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LIVING IN ITALY

Everything that changes in December in Italy

As we start the last month of 2021, here are the changes you should know about if you live in Italy.

Christmas shopping in Rome.
Christmas shopping in Rome. Photo: Filippo Monteforte/AFP

Covid ‘super green pass’ arrives

From December 6th, Italy will introduce the ‘super green pass’.

The country’s basic Covid-19 health certificate or ‘green pass’ is currently required to enter workplaces, take long distance public transport, and enter most cultural, leisure, sports and entertainment venues across the country.

As things currently stand, the green pass proves the holder is vaccinated against or has recently recovered from Covid-19, or has tested negative for the virus in the preceding two-to-three days (depending on the type of test used).

However, once the new decree comes into force on December 6th, only the ‘super green pass’ – that is, only a green pass that certifies the holder is vaccinated against or recently recovered from the virus – will be accepted in most instances.

READ ALSO: Q&A: How will Italy’s new Covid ‘super green pass’ work?

Health certificates obtained via a test will be valid only to enter the workplace, stay in hotels, and access local public transport, which takes us to our next point:

The current version of the green pass will also be required in more places, including in hotels, and their validity will be cut from 12 to nine months.

See a full breakdown of the new rules here.

Vaccine booster doses for all over-18s

Booster doses of Covid vaccines can be administered to all adults in Italy from December 1st, Health Minister Roberto Speranza announced last week, as the government pushes to stop the infection rate rising sharply this winter.

Italy has also approved the administration of booster doses five months after the completion of the initial vaccination cycle, instead of six as was previously the case.

The booster has been available to anyone in Italy aged over 40 since November 22nd, after the government brought forward its planned start date for extending the eligibility criteria by 10 days.

Find out more about how to get your booster shot in Italy here.

Rules for UK travel change

A reminder that anyone planning on visiting the UK in December will have to follow new Covid entry rules from November 30th, due to concerns over the new Omicron variant of the coronavirus.

Those arriving in the UK after 4am on November 30th will need to book and take PCR tests instead of lateral flow tests (also known as quick tests), which will no longer be accepted.

Travellers will need to take a PCR test by the end of the second day after arriving in the UK, quarantining until a negative test result comes back.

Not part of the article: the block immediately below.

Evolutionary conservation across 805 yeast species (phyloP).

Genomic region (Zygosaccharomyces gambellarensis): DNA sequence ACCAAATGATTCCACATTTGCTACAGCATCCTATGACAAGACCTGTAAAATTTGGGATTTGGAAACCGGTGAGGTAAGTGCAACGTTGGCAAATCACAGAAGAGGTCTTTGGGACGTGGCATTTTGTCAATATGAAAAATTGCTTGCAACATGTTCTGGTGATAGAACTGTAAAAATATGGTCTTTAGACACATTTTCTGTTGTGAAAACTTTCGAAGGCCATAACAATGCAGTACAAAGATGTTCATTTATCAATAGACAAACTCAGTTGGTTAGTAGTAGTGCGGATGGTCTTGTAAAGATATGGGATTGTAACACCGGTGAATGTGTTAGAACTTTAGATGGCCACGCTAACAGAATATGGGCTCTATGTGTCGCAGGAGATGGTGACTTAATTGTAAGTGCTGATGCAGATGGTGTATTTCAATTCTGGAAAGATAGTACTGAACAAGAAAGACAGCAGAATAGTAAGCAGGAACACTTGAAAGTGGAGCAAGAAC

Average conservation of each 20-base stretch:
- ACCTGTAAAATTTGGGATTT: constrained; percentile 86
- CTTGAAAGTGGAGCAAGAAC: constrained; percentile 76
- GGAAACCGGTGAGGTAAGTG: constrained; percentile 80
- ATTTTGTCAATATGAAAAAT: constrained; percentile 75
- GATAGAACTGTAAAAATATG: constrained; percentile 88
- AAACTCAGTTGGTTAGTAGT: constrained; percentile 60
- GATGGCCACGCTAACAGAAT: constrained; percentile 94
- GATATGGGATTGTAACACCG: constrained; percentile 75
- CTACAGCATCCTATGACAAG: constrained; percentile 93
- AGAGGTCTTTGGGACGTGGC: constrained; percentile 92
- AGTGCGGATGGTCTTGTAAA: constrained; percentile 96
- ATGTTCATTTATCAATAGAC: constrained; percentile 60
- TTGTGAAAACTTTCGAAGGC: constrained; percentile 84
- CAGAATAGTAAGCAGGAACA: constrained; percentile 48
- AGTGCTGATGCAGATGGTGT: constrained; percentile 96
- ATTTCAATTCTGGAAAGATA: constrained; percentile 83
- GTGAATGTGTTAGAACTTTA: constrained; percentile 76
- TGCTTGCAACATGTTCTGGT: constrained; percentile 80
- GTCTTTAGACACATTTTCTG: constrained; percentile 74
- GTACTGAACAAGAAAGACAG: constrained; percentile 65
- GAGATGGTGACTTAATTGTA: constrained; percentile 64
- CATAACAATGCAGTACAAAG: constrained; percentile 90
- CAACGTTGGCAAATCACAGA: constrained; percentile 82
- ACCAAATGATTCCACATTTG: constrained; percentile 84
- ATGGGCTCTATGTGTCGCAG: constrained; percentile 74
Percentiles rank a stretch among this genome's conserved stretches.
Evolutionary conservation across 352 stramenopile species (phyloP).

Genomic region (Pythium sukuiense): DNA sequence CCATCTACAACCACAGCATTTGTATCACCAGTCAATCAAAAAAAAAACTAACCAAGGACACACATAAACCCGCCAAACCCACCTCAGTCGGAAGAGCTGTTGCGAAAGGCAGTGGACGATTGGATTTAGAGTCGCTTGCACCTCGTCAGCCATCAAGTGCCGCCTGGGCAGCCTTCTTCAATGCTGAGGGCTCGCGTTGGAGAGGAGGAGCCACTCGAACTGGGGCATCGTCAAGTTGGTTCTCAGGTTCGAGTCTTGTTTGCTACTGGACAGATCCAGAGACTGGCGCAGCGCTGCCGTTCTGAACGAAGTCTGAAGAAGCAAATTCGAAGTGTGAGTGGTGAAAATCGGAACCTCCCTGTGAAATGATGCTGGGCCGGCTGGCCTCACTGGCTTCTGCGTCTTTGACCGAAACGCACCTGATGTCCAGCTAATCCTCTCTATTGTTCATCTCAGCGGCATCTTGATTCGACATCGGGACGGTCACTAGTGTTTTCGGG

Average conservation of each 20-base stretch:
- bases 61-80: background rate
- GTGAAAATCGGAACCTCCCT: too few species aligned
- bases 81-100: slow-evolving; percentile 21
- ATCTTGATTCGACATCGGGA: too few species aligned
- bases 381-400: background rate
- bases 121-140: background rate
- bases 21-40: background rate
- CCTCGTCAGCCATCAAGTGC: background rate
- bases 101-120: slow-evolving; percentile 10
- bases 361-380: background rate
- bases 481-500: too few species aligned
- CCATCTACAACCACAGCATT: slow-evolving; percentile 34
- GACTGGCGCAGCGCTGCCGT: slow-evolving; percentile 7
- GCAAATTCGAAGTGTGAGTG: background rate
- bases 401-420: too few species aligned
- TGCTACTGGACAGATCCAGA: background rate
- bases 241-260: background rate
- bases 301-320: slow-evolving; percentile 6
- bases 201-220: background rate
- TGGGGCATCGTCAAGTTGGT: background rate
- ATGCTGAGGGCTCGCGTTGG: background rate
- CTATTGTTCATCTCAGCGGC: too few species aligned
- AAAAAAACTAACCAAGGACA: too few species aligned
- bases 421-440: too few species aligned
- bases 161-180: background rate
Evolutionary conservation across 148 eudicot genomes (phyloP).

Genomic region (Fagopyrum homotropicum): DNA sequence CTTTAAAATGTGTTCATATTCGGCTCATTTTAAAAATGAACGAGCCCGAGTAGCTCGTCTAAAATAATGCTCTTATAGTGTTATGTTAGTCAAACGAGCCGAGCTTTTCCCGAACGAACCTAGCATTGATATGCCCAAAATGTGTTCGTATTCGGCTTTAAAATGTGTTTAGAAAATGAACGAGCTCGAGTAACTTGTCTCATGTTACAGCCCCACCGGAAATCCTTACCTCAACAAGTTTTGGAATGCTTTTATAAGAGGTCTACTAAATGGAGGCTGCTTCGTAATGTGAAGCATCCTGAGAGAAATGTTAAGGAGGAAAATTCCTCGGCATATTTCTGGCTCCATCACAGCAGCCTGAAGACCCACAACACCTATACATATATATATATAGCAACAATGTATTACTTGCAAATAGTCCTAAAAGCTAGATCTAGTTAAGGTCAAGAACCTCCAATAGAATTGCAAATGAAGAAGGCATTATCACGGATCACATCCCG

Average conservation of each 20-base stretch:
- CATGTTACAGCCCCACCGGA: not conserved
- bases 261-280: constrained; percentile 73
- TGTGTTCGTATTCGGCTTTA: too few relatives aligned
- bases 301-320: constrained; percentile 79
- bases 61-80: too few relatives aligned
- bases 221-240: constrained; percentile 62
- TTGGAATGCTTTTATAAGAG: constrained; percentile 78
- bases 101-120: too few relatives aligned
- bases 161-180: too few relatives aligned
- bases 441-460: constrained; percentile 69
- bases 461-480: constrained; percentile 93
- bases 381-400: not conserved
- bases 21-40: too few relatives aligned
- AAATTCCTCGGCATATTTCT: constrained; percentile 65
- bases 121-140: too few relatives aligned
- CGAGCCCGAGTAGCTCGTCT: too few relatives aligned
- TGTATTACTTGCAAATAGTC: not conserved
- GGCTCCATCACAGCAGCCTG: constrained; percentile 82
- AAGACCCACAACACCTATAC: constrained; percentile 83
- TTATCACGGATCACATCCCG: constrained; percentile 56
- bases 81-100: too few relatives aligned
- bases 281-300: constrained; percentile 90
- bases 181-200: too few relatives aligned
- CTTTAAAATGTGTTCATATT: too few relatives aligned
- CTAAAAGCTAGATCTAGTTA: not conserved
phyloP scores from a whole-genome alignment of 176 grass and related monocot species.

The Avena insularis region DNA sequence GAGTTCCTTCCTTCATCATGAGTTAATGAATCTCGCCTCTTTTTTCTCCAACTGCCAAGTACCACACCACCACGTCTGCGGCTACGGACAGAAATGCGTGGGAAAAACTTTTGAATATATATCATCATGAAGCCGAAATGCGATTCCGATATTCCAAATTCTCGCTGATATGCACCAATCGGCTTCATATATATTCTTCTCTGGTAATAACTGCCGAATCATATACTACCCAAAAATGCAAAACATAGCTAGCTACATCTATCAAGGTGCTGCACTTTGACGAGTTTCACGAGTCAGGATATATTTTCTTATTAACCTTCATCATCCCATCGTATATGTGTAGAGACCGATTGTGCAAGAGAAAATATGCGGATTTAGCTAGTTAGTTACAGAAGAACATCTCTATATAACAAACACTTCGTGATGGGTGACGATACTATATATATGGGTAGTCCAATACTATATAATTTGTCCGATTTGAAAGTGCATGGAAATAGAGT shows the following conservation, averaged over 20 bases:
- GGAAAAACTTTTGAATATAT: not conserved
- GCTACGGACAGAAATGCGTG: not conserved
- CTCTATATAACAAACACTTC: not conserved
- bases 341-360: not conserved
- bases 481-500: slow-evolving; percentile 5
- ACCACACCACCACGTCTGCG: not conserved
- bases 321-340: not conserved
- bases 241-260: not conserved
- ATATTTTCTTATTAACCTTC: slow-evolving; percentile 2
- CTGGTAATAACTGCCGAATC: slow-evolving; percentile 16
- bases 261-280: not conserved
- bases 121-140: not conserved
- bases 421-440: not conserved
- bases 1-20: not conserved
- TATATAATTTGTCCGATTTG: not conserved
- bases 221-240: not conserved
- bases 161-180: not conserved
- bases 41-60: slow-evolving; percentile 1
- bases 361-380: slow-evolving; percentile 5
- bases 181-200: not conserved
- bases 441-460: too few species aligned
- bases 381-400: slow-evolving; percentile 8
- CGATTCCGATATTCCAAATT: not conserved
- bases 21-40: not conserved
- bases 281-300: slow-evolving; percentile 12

Any questions? Here’s our article with all the details.

Photo: Filippo Monteforte/AFP

Christmas and public holidays

Firstly, Wednesday December 8th is the Immacolata, or Feast of the Immaculate Conception. This important date in the religious calendar is a public holiday in Italy meaning you should get a day off work. And, as it falls midweek, some people will take the opportunity for a two-day ‘bridge’ as well.

As well as celebrating with the customary big family lunch, for many people this is the day Christmas decorations start going up – some see it as the unofficial start of the holidays. You may also find that at many businesses and public offices things start to noticeably slow down as people get into the holiday spirit. All we’re saying is: don’t plan to get much admin done or start any major projects between now and January 6th.

READ ALSO: The Italian holiday calendar for 2021

Christmas Day and Boxing Day fall on a Saturday and Sunday this year – so that means residents of Italy will not get public holidays. Unlike some other countries like the UK and the USA, Italy does not transfer holidays to weekdays when they fall on the weekend.

Also note that December 24th is not an official public holiday in Italy. But many companies do give their staff December 24th off as a gesture. 

It’s the same for New Year’s Eve on December 31st which is also not an official public holiday. Many employers do, however, give this as a paid day off too.

Check with your boss to find out what they’ll be offering staff this year.

New Year – will there be parties and fireworks?

We’ll be ringing in 2022 in just over a month – but at this stage, no one knows quite what that will look like. 

The corks are supposed to pop at famous public celebrations from Naples to Venice. But will the pandemic allow it this time? Last New Year’s Eve, we were forbidden from holding even a small house party under strict coronavirus ‘red zone’ rules.

So far, Italy’s government is still insisting that such strict measures will not be necessary again this holiday season. Instead, Italy is relying on the green pass system to keep businesses open and rules relaxed (at least compared to last year) and ministers recently said this holiday season will be “like any other before Covid” – at least if you’re vaccinated, and unless the health situation changes.